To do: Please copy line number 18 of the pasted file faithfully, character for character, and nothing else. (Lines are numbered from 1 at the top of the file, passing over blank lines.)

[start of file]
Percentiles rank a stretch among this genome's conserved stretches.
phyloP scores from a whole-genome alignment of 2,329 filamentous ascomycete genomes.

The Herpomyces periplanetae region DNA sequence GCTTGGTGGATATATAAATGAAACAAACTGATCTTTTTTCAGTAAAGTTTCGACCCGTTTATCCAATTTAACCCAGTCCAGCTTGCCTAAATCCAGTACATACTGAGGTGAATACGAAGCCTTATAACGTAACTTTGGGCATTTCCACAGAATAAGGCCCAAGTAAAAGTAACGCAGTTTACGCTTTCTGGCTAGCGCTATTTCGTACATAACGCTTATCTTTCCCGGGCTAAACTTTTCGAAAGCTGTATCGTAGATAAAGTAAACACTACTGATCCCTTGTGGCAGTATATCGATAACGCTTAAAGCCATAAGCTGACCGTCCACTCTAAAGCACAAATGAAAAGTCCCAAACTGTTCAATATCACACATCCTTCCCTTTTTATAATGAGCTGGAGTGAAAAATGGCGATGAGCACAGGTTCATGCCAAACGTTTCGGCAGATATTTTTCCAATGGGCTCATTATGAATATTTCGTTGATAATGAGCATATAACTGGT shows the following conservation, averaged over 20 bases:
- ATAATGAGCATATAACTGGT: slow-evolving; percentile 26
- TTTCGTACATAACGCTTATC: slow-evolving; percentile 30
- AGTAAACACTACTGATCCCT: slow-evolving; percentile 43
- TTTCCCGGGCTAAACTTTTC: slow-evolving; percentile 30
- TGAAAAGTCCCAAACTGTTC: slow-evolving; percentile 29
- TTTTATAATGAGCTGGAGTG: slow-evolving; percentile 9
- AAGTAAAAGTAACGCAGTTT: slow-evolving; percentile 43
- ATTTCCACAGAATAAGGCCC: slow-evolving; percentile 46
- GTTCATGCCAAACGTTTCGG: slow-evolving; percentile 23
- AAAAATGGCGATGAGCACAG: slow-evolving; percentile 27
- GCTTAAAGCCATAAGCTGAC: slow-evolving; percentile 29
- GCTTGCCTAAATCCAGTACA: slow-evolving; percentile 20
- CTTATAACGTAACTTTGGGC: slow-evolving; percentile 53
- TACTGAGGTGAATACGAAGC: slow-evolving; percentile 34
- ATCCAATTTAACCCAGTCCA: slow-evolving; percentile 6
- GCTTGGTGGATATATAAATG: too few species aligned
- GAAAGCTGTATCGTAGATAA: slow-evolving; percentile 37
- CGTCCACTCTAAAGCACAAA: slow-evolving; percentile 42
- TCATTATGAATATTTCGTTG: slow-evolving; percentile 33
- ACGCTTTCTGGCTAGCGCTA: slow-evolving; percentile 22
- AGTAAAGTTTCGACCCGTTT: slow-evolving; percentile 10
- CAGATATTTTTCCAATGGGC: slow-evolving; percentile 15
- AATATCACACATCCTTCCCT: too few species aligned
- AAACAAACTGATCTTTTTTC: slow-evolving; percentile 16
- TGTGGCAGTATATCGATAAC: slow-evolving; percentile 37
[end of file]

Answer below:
- ATCCAATTTAACCCAGTCCA: slow-evolving; percentile 6